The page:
associated with starting the helicopter, followed by a warning free status. It subsequently
recorded intermittent LOW FUEL 1 warnings for the left fuel supply tank, then a permanent
LOW FUEL 2 warning for the right fuel supply tank. This was followed by a further
temporary LOW FUEL 1 warning, before it became permanent for the remainder of the
flight. These LOW FUEL warnings are triggered by thermal sensors in the supply tanks.
For this helicopter build configuration, they indicate when there is approximately 32 kg and
28 kg of fuel remaining in the left and right supply tanks, respectively. On receipt of these
warnings, the manufacturer’s flight manual for the helicopter instructs the pilot to ‘LAND
WITHIN 10 MINUTES’.
An alarm gong was also recorded followed by intermittent warnings relating to low rotor
rpm. The penultimate warning recorded related to the battery discharging, which occurs
when there is insufficient engine-driven generator power. The last warning related to an
autopilot system failure. Investigation into the possible causes for the individual warnings
is continuing."
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Old 23rd Feb 2014, 12:53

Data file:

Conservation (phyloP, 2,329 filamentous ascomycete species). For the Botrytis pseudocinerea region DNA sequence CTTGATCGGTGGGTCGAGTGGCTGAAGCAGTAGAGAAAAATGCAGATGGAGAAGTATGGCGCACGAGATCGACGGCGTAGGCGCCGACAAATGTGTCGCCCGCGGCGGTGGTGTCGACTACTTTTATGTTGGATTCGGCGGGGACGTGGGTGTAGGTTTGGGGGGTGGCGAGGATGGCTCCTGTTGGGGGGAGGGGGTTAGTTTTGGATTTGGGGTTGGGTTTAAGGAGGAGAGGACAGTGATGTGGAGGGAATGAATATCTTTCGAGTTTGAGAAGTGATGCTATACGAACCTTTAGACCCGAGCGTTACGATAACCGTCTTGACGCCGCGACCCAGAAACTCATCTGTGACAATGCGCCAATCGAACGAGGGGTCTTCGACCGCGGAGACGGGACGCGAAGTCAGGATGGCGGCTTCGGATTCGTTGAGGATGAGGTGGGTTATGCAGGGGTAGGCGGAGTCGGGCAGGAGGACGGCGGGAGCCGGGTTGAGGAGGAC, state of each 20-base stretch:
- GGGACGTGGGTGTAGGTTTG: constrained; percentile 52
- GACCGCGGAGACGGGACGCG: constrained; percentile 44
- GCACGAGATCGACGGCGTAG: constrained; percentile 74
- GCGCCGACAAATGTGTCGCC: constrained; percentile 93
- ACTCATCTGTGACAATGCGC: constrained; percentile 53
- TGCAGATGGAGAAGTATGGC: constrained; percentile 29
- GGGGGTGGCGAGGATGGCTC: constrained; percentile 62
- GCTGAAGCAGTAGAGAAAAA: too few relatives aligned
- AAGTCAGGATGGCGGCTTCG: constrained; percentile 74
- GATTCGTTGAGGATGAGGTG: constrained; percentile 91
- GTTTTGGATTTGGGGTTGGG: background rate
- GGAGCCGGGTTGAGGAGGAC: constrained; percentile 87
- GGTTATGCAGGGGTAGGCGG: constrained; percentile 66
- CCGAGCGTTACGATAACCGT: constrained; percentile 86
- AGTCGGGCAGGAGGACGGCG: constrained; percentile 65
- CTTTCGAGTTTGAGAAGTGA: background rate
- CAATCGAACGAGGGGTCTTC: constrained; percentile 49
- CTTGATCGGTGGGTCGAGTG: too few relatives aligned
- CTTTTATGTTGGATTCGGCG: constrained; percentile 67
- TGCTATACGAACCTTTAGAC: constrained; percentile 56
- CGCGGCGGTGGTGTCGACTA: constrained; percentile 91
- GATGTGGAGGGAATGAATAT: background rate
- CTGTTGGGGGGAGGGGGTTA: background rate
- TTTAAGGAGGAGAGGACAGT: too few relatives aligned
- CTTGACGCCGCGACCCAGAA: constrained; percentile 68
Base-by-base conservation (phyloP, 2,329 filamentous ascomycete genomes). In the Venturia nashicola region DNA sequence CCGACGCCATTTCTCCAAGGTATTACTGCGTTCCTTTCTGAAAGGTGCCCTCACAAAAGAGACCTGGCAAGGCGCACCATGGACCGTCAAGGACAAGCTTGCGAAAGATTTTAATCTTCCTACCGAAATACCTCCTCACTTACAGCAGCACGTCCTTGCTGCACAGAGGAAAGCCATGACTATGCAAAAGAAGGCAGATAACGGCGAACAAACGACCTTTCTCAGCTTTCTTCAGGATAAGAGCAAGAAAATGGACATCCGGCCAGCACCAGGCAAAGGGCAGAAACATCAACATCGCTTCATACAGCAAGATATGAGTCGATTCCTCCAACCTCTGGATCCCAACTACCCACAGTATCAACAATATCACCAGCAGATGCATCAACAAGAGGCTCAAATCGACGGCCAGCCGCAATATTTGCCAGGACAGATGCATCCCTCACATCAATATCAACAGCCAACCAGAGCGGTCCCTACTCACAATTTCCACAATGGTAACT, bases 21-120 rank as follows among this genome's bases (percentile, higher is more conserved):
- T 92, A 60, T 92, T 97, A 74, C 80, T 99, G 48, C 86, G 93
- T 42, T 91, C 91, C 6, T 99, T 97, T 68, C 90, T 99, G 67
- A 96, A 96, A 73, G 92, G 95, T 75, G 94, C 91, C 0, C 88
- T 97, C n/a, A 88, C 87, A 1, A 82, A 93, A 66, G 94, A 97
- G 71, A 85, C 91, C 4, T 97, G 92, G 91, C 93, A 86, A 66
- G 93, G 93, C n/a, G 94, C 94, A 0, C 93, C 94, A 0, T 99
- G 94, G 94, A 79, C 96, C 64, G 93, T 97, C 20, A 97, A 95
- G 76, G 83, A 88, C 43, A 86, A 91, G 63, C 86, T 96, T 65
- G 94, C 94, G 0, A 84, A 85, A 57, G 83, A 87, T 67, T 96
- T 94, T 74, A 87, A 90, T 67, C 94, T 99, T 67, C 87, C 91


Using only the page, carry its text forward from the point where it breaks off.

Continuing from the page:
#2373 (permalink)  
 
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Agreed Henry, IF the cad had completely failed you wouldn't know it wasn't empty. Until we know more about the error code then it is a big IF.

CAD fail, Red Low Fuel would surely make anyone with system knowledge check the Xfer pumps are on, regardless of RFM procedure.

Perhaps that was the trigger, and as Art guesses the wrong pumps were turned on whilst his mind was on where to land.

Art - Do you know how much Fuel the engineers physically drained from the supply tanks? I'm guessing the supply QTY was showing zero?

Disregarding the drill in the RFM? What is the drill for CAD failure and subsequent loss of fuel qty indications? Maybe wrongly it assumes Xfer pumps are on.

FS
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Old 23rd Feb 2014, 13:58
  #2374 (permalink)  
 
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I tend to agree that in that situation the choice of landing area would probably not include an appraisal of much beyond the actual landing of the aircraft. Part of even a hurried landing will be a call to control by the TFO to specify the location and nature of the landing and any assistance required.
The drill for CAD failure is to switch off the power to the CAD, this may re-set it, if not, then monitor the VEMD pages for cautions. Implicit would be the fact that cautions such as Fuel QTY Degrade/Fail will not be availible so the flight time and clock would be used to calculate time remaining. The TFO will assist the pilot by reading out the relevant pages of the emergency checklist as required.
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Old 23rd Feb 2014, 18:40
  #2375 (permalink)  
 
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I tend to agree that in that situation the choice of landing area would probably not include an appraisal of much beyond the actual landing of the aircraft. Part of even a hurried landing will be a call to control by the TFO to specify the location and nature of the landing and any assistance required.